...multiply the number of colonial breeding species by a figure coding for the letter of the tetrad, and add this figure to the running totals Q or T as appropriate, remembering to retain the result for insertion into column C, providing your square is coastal, otherwise scale the number of songbird habitat types by the coefficient Z if not greater than the number of hours spent in the tetrad and subtract from this the number of bird-hours per species of all the riparian non-passerines (shaded) seen to make specific use of habitats P to V, excepting of course gulls and the Dunnock P. modularis, which should be included in the preliminary tables already mentioned...

Monthly Round-Up

 

Twitching Planet Recent Reports

Last month produced a veritable Heard of rarities:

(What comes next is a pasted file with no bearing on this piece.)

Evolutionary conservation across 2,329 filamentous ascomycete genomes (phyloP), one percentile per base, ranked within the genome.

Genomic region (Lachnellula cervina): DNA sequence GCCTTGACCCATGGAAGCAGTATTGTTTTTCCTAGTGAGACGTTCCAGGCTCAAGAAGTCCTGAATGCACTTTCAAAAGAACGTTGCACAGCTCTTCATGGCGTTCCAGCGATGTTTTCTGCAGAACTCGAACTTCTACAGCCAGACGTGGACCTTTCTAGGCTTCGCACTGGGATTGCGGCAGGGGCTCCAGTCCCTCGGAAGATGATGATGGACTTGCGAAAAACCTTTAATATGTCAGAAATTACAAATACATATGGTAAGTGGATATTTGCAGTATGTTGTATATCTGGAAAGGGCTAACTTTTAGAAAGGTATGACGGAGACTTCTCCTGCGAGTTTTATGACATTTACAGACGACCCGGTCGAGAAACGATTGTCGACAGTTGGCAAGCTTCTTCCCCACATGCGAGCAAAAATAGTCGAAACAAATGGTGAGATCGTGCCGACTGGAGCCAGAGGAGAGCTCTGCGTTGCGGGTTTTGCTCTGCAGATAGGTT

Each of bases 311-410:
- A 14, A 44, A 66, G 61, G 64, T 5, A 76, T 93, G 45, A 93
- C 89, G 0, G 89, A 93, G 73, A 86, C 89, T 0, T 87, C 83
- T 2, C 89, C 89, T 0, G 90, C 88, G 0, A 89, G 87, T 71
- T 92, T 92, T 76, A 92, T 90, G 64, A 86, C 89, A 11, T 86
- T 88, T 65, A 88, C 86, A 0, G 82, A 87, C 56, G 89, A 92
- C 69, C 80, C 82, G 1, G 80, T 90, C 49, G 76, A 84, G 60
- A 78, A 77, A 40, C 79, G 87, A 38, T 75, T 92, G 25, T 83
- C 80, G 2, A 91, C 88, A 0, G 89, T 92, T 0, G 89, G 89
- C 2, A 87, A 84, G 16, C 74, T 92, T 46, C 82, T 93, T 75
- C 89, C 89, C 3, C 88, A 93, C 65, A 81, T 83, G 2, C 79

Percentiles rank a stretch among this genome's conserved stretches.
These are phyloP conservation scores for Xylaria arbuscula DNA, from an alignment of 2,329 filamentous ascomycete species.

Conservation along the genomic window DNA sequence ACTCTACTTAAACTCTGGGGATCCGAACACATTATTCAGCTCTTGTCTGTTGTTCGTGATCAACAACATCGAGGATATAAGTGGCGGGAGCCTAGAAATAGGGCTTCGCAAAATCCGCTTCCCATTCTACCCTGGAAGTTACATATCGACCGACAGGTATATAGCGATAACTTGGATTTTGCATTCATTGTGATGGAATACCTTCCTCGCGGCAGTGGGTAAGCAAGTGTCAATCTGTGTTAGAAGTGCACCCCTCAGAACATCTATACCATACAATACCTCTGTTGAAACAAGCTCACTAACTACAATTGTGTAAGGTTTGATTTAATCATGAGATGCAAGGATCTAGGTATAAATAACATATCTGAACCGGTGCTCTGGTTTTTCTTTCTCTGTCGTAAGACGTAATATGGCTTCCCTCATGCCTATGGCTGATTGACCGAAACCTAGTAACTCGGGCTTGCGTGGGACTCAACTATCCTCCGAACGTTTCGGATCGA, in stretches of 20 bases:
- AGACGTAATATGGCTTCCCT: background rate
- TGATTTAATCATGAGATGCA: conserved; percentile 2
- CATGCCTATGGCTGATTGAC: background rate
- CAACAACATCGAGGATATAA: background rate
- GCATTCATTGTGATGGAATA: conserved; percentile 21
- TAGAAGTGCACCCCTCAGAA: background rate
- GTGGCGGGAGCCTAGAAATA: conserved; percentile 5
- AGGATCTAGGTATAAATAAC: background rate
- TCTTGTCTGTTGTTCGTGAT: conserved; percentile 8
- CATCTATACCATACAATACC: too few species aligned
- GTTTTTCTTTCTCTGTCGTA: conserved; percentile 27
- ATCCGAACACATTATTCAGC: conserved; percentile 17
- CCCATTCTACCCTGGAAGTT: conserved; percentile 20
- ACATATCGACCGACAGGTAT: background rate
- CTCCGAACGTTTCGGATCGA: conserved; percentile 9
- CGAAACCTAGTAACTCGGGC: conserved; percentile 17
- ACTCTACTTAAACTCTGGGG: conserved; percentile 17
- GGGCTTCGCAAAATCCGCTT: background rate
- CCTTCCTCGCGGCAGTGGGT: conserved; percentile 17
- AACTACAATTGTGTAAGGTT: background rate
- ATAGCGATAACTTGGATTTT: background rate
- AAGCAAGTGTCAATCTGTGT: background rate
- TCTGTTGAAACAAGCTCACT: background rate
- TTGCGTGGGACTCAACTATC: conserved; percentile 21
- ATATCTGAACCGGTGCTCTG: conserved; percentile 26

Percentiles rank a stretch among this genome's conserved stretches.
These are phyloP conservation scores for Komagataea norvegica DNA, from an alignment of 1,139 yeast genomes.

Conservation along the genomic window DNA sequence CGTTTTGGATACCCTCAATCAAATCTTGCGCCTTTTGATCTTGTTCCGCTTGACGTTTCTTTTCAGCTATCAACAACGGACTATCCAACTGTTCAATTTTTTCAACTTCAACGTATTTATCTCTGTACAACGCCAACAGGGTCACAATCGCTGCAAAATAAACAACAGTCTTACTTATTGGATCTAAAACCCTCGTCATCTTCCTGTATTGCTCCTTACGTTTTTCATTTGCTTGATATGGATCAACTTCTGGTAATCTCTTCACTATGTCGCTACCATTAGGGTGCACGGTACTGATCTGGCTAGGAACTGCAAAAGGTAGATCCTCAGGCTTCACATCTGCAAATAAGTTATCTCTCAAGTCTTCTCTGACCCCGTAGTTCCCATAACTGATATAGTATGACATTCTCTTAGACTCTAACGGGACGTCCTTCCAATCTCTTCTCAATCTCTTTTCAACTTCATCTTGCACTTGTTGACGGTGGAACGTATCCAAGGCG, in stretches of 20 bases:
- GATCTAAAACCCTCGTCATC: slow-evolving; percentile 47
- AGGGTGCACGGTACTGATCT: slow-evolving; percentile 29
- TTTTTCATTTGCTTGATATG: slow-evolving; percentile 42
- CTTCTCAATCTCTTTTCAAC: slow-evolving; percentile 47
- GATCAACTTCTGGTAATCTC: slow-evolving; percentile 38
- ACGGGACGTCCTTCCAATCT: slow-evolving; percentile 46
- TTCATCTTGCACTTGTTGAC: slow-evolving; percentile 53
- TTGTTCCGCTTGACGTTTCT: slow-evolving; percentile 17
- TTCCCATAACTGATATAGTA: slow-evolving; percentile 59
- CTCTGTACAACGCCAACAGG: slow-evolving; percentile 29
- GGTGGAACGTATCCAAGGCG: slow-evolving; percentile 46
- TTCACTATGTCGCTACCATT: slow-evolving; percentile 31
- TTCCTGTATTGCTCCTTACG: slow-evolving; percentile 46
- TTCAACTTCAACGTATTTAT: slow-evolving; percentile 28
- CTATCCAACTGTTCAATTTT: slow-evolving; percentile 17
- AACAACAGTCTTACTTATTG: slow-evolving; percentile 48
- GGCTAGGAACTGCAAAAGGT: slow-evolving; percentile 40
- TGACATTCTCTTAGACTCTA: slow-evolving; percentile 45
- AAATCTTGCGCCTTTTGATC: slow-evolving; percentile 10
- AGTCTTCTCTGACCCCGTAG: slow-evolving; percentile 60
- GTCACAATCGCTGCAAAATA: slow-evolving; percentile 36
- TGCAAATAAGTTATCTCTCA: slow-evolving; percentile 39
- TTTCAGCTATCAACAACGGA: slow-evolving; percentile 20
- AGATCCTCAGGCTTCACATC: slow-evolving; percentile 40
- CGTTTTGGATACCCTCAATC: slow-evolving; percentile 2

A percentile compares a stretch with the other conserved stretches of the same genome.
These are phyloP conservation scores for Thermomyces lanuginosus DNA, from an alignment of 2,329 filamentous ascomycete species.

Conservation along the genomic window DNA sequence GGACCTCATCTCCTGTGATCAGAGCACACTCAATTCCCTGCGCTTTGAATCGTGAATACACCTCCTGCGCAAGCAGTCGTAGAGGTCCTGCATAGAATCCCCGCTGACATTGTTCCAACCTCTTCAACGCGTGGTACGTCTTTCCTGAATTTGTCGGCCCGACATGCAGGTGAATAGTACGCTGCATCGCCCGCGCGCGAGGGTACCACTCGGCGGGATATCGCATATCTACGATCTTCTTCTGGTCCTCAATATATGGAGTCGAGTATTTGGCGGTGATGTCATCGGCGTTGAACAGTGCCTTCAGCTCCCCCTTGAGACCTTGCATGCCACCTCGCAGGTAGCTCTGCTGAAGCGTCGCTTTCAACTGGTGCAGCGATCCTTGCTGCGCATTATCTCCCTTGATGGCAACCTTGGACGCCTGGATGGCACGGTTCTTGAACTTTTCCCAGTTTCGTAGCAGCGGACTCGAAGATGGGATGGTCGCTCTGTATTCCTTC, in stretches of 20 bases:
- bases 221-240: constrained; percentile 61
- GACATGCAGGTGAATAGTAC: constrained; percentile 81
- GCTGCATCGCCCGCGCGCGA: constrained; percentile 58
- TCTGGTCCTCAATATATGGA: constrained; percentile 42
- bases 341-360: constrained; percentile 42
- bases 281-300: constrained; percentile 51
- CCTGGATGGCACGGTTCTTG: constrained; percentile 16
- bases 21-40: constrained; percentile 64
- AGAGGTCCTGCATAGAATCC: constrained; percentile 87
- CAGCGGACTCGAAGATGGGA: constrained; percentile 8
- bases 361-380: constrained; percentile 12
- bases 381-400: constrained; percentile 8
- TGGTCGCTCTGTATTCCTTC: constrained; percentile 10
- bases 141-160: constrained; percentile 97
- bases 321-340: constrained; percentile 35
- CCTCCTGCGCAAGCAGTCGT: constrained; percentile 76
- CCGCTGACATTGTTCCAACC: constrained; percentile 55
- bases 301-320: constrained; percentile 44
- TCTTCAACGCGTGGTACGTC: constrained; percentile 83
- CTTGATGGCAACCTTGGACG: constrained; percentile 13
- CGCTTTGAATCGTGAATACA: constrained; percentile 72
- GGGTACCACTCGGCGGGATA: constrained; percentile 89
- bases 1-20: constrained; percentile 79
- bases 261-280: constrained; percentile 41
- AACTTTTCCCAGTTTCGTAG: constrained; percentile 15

..where 3 Red--backed Shrikes were also seen. On the 10th a Rough - legged Buzzard gave brief views soaring over Knickers Down (Hants) and a Ring -- necked Duck (see photo of Black Stork on p. 75) stayed at Passing Water until the 13th. Most notably, a White --- winged Black Tern stayed briefly at Showing Well (Sussex) on the 15th - the fiftieth for the county. The 16th produced an emaciated White - billed Diver brought ashore at Bobby Sands (County Armagh). A claim of a Cock----up----of-----the-----------rock gave unprecedented problems to the Listing Globe word processor.

By Not BB - the magazine that doesn't have trouble with hyphenrh49&%$

Advertisements

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Fulmie is designed to add a bit of fun to parties. Just invite the mostt elegantly dressed lady to pat Fulmie on the head, and your remarkably lifelike Fulmar-on-the-nest will cover her in a repulsive, foul-smelling liquid that remains for weeks. Guaranteed to bring a smile to even the most jaded of revellers or dourest of party poopers.
{mospagebreak title=DIM world of warblers, Cambs. Acro}

The DIM World of Warblers

by Dr Barnes Wallace